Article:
• Adjuvant for high blood pressure or hypertension,
  • Diabetic vascular disease: hypertension, vascular wall inflammation, arterial wall inflammation, microangiopathy or disease of small blood or lymphatic vessels,
  • Couperose,
  • Hemorrhoids,
  • Varicose veins, including consequences such as edema, feeling of heaviness and night cramps,
  • Bruises from minor blows,
  • Nosebleed, spontaneous bleeding.

 

Fresh or dried blueberries for connective tissue disorders

Silicon, vitamin C, malvidin and cyanidin all help build connective tissue or collagen tissue. The strength and resilience of connective tissue increase. The connective tissue is protected against free radicals that can damage this tissue. In addition, the gastrointestinal wall is protected against ulcers. To these medicinal aspects one can

Bilberry / Source: Katarzyna Matylla, Wikimedia Commons (CC BY-2.5)

phytotherapists decide to prescribe bilberry for:

  • Weak connective tissue, collagen diseases or scleroderma,
  • Recovery after surgery, major body trauma due to collision, for example,
  • Swelling of tissues after surgery,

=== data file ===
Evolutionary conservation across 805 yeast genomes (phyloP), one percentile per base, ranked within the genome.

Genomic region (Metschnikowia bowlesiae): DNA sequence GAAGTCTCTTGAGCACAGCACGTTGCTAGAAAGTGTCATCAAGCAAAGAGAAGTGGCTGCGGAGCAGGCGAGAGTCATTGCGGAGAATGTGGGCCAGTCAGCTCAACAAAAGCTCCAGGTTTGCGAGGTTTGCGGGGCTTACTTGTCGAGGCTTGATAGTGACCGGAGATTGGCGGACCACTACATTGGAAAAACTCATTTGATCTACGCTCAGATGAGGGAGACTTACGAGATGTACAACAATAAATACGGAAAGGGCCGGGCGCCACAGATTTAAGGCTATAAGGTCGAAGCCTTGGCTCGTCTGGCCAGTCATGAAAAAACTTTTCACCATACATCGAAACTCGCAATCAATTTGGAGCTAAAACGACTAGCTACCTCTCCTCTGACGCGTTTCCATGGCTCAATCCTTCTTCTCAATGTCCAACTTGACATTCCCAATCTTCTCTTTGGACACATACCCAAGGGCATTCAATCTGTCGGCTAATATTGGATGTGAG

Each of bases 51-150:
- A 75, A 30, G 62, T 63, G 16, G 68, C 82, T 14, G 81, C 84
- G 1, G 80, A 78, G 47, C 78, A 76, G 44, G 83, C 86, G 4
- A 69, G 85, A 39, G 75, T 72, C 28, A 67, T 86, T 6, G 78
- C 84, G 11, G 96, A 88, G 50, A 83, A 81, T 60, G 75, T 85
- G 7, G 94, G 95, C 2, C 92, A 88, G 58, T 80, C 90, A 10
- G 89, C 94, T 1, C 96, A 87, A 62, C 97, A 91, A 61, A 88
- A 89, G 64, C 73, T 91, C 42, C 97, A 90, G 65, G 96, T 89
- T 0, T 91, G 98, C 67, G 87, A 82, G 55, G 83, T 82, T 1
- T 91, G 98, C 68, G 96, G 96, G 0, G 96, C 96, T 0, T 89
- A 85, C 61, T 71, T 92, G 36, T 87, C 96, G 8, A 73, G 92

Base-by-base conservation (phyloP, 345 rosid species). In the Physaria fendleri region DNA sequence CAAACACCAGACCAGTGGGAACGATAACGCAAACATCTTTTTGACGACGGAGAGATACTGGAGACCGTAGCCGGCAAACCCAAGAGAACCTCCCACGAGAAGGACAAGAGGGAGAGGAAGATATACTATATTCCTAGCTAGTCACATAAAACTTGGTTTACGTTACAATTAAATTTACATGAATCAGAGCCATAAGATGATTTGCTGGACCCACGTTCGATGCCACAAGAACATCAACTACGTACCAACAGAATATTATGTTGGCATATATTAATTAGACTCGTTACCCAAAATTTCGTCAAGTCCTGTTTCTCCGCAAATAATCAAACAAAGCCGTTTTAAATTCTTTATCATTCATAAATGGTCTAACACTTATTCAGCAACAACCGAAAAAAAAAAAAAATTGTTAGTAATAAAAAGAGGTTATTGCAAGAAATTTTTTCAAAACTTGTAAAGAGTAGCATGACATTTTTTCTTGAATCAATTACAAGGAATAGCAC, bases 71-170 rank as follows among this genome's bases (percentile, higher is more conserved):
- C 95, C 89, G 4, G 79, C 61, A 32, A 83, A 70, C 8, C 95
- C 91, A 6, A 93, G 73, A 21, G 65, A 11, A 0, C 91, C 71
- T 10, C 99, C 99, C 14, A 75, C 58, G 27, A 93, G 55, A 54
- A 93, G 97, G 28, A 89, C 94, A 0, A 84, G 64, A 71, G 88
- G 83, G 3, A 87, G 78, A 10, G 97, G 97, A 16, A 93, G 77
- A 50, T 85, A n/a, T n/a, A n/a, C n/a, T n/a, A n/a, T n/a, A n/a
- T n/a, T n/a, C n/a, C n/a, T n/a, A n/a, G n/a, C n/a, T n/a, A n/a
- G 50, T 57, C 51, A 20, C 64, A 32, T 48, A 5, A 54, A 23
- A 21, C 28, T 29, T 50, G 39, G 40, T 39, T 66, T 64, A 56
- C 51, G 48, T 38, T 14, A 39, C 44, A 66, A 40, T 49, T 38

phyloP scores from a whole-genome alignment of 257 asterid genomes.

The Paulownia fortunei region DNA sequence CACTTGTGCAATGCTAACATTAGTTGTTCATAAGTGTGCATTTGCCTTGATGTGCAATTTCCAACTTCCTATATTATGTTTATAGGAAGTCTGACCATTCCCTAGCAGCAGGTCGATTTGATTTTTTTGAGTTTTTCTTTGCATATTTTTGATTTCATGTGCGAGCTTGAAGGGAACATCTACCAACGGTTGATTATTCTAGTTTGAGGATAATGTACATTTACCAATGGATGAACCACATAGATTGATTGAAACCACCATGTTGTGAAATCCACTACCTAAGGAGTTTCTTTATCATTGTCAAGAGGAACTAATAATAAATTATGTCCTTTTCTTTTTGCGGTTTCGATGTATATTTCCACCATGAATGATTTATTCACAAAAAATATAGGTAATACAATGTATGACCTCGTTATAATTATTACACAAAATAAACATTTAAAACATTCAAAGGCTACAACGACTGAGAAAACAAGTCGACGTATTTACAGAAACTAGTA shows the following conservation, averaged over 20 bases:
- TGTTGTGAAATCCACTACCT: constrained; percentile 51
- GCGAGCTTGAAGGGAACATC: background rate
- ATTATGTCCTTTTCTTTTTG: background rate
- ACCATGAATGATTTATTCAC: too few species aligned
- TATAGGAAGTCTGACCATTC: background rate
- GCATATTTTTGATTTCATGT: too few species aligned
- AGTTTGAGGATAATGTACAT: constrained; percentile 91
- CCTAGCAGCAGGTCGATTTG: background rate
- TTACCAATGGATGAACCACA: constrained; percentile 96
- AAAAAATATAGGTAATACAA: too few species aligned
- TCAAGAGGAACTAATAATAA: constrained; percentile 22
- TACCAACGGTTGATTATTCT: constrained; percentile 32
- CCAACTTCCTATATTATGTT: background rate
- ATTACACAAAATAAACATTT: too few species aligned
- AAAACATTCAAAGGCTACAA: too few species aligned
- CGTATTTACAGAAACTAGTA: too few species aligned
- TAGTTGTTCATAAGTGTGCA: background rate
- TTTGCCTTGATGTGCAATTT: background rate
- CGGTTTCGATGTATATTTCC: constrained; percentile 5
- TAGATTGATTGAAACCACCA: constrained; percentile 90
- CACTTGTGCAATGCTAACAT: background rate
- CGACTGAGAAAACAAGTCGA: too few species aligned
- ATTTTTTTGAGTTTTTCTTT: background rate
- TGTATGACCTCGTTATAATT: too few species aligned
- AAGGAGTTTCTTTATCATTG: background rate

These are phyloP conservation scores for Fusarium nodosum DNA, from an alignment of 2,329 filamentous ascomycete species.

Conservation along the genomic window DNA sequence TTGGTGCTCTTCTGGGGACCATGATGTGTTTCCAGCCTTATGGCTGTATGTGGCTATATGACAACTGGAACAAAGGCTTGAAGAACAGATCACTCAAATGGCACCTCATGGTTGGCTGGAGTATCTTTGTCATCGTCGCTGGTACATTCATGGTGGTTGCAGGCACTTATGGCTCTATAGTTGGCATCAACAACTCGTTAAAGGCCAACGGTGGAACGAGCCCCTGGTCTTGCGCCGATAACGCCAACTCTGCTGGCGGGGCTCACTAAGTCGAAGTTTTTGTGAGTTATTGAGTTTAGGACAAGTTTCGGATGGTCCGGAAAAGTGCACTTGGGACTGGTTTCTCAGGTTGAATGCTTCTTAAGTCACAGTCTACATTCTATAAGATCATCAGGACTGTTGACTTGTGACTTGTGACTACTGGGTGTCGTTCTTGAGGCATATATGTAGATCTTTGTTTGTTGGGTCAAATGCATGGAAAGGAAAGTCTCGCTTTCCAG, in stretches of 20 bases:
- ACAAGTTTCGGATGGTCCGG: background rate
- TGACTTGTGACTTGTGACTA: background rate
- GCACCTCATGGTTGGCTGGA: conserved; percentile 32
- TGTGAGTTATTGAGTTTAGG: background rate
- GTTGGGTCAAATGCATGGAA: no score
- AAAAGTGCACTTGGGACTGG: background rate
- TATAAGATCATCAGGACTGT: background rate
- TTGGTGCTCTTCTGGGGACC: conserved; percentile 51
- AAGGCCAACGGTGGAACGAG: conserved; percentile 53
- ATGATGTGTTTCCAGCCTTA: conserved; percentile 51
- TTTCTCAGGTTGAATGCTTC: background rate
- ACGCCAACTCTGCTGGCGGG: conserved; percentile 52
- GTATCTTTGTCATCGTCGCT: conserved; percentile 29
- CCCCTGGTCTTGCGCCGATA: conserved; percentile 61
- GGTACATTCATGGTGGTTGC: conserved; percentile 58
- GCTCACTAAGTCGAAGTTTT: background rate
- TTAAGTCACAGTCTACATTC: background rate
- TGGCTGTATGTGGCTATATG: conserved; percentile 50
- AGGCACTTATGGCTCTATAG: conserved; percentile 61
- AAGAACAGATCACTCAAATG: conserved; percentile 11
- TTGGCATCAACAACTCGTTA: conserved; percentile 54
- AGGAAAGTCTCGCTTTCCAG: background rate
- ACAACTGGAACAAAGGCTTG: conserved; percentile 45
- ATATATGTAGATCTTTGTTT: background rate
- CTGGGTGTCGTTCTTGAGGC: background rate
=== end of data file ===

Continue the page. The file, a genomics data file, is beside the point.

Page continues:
• Spontaneous bleeding,
  • Loose teeth, bleeding gums,
  • Prevention of gastrointestinal ulcers,
  • Cellulite or orange peel peel.

 

Fresh blueberries for digestion

The fresh berries have a specific effect that is not or less true of dried berries: the laxative or bowel movement-promoting effect. The intestinal flora is improved, resulting in better digestion. In addition, it slightly improves appetite and has a mild astringent effect. For these reasons, the fresh berry is recommended by herbalists for:

  • Chronic constipation,
  • Disrupted intestinal flora, intestinal toxins, intestinal poisoning,
  • Poor appetite,
  • Diarrhea without specific cause.

 

External use bilberry

The tannins provide an astringent effect and antiseptic quality. Together with quercetin, the tannins tackle inflammation on the skin and in the mouth. It is a wound healing agent. Due to these medicinal properties, bilberry is used for:

Cross section of bilberry / Source: B.navez, Wikimedia Commons (CC BY-SA-3.0)

Gargling, rinsing:

  • Oral mucosal inflammation,
  • Canker sores,
  • Gingivitis,
  • Laryngeal inflammation with possibly hoarseness,
  • Strep throat.

Lotion, infusion:

  • Skin conditions, eczema, burns,
  • conjunctivitis,
  • Hemorrhoids.

 

Consult a herbal therapist

Anyone who wants to use bilberry as a medicinal remedy is recommended to consult a herbal therapist. Bilberry extracts and medicines in the form of mother tinctures, powders, nebulisate, liquid extract, ointment, cream and capsules should only be used on the prescription of authorized persons. A herbal therapist can inform you about this as well as about any side effects and interactions with medicines or herbs. There are also medicinal combinations with herbs. All medicinal effects of this medicinal herb mentioned in this article are based on scientific research and come from Geert Verhelst’s Large Handbook of Medicinal Plants, a standard work in the field of healing plants. The book is used in phytotherapy.